Kelly-Ann Way

Kelly-Ann Way, cyclist, registered massage therapist (born 18 September 1964 in Windsor, Ontario). A successful track and road cyclist, Way famously won a stage at the Tour de France féminin in 1984. She was the first North American to win a stage at either the Tour de France or the Tour de France féminin. She was also the first Canadian to wear the maillot jaune as overall leader in the women’s tour. Way represented Canada at two Olympic Summer Games (1988 and 1992) and was a medallist at the Commonwealth Games.
Kelly-Ann Way
Canada's Kelly-Ann Way (right) competing in the road event at the 1992 Olympic games in Barcelona.

Early Career and Education

Kelly-Ann Way was born into a family of cycling enthusiasts and began riding at seven years of age. Her father and coach, Gordon Way, had been an accomplished cyclist in Great Britain. Way joined the Windsor Bicycle Club in 1975 and became a licensed cyclist in 1977, at 13 years of age. This allowed her to compete in sanctioned national and international races.

When Way was about 15 years old, she won the Ontario provincial road championship of 1979, defeating junior and senior competitors. The following year she travelled to Montreal to compete in her first national road race. In 1982, when she was still just 17, she won a silver medal in the individual points race and a bronze medal in the 3000m individual pursuit at the national track championships in Edmonton. In 1983, Way won the individual pursuit title at the national track championships in Montreal, as well as bronze medals in the 1000m time trial, the points race and the omnium. That year, she became a member of the Canadian National Cycling Team. She also began studies at the University of Windsor, completing her Bachelor of Human Kinetics (Honours) in 1987.

The Tour de France féminin

In 1984, Way rode in the first Tour de France féminin. Women had long been shut out of the Tour de France, which has been a men’s race since its founding in 1903. However, in 1984, the organizers decided to add a grand tour for female cyclists, which would occur at the same time as the Tour de France. Like the men’s race, it was held over three weeks, although the women rode 18 stages compared to the men’s 23 stages. The women rode a similar course to the men, including all the difficult climbs. However, the distances were shorter because rules set by the Union Cycliste Internationale (UCI) limited how far women could ride in races. (The women rode about 1,080 km in total, compared to the 4,000 km of the men’s race.)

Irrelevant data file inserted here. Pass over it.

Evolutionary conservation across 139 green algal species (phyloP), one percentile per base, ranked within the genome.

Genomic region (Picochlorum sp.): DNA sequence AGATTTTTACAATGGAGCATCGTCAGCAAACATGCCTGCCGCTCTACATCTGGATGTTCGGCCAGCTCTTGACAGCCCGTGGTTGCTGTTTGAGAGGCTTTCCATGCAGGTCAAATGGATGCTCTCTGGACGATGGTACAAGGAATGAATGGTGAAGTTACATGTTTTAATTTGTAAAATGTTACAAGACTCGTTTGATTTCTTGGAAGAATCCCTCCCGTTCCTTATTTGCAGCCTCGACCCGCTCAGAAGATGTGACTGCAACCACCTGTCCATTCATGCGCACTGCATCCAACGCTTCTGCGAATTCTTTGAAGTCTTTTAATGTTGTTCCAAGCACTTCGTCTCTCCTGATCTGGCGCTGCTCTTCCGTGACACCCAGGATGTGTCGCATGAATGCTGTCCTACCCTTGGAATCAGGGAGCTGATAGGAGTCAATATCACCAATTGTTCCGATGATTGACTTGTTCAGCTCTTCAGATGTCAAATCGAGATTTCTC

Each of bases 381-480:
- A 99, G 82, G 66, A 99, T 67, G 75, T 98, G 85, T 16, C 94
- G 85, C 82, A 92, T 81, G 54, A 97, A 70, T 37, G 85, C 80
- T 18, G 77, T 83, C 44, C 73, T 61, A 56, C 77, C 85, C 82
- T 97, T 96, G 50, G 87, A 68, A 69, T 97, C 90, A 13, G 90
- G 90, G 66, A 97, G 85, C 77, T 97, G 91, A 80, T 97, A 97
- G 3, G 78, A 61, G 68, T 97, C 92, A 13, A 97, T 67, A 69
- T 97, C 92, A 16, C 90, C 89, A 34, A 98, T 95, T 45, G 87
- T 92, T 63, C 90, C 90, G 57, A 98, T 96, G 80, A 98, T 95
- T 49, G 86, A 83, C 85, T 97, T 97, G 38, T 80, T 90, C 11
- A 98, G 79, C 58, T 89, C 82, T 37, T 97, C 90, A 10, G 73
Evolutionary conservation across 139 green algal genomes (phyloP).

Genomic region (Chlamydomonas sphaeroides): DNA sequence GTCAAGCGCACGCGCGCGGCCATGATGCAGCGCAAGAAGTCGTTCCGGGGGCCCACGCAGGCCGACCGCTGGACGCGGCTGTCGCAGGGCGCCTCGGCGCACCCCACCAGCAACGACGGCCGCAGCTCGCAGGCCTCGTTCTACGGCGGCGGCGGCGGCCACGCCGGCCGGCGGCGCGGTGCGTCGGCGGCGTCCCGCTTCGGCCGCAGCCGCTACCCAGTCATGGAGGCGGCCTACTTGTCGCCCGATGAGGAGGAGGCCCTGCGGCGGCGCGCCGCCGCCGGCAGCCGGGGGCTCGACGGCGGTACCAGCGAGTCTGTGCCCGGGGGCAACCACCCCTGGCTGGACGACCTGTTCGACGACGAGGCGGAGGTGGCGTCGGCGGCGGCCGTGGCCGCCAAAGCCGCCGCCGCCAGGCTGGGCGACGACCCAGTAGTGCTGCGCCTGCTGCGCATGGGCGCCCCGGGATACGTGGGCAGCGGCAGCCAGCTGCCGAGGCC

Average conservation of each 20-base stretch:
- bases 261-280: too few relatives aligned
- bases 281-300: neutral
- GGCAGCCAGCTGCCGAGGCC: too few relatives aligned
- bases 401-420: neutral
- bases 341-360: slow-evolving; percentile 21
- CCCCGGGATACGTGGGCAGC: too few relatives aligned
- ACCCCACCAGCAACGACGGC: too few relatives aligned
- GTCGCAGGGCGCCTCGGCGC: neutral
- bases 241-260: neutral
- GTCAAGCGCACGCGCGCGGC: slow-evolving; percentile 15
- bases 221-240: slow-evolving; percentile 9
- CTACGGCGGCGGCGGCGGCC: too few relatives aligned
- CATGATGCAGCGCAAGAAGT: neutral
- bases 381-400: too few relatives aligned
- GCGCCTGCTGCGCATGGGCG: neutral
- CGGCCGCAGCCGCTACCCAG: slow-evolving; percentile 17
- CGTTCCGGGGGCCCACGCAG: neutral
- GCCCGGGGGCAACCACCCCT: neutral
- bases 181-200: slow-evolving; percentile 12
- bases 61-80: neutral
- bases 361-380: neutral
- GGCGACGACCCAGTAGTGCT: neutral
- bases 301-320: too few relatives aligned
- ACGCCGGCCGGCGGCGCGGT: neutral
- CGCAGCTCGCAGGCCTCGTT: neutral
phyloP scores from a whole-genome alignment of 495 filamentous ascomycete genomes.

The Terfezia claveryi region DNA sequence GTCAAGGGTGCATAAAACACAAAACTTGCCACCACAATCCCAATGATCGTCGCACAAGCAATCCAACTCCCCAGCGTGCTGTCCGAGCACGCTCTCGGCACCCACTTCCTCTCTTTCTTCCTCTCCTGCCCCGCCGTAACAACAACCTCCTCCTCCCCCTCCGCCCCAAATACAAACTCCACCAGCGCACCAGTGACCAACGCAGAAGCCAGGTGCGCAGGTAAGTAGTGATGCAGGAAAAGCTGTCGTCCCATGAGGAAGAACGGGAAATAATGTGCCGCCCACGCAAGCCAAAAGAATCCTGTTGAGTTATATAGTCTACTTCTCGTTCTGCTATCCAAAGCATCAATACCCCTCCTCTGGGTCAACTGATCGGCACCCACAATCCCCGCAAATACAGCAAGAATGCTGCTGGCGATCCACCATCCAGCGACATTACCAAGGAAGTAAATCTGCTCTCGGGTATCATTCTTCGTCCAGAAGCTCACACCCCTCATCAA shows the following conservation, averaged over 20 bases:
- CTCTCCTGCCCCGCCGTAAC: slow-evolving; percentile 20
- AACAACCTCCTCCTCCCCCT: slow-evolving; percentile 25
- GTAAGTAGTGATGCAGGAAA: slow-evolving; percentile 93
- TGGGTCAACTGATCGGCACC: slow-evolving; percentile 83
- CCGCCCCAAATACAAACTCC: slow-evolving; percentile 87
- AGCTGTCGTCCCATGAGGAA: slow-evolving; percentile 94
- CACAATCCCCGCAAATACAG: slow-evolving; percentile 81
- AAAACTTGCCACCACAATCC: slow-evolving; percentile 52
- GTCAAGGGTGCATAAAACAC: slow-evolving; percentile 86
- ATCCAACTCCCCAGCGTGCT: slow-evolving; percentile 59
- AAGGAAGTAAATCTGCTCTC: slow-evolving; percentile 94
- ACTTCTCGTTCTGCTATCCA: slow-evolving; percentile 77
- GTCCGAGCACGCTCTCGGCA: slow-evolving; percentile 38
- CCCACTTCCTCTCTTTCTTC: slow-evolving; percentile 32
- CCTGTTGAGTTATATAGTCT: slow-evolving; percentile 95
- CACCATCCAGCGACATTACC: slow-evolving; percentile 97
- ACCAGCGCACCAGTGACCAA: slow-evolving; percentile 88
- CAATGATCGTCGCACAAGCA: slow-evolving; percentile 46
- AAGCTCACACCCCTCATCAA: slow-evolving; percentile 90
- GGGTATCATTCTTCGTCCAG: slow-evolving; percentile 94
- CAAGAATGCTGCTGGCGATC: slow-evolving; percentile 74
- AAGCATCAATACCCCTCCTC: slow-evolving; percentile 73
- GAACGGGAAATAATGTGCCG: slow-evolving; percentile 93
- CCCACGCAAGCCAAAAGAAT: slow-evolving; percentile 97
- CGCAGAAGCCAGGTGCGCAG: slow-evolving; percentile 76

Way was a strong contender in the 1984 Tour de France féminin, winning the eighth stage — a 70 km route from Aire-sur-l’Adour to Pau in Aquitaine, France. She completed the stage in 1 hour 52 minutes 39 seconds, beating Dutch rider Heleen Jacoba Wignen-Hage and American Marianne Martin, who would eventually win the Tour. Way was the first North American cyclist to win an individual stage in either the Tour de France or the Tour de France féminin. (American Greg LeMond won his first stage victory at the Tour de France in 1985, while Steve Bauer became the first Canadian to win a stage in the men’s race, in 1988.) After the 10th stage, Way was in fourth place overall. Unfortunately, she crashed on the 12th stage, damaging her shoulder. Despite her injury, she continued to race and finished 20th overall.

Way again participated in the Tour de France féminin in 1985, 1987 and 1989. She led the race for a short time during the 1989 Tour, becoming the first Canadian woman to wear the maillot jaune or yellow jersey. (Canadian Alex Stieda became the first North American to wear the maillot jaune in the men’s Tour de France in 1986.)

Way and American rider Katrin Tobin broke away from the peloton (or main group) during the fourth stage of the 1989 Tour, while climbing the 1,240m high col du Labouret. Although Tobin won the stage itself, Way’s time was good enough to leave her in first place overall, 23 seconds faster than Jeannie Longo of France, the previous leader and eventual champion. “Even Longo, arguably the best woman cyclist in the world, was staggered by the effort of Way and her Canadian team,” wrote Robert Zeller of The Globe and Mail. “‘Way was really flying today,’ [Longo] said after losing the yellow jersey to the Canadian. ‘No one could have stopped her.’” It was Way’s most successful Tour de France féminin, as she finished the race in 10th place overall, out of a total of 70 competitors.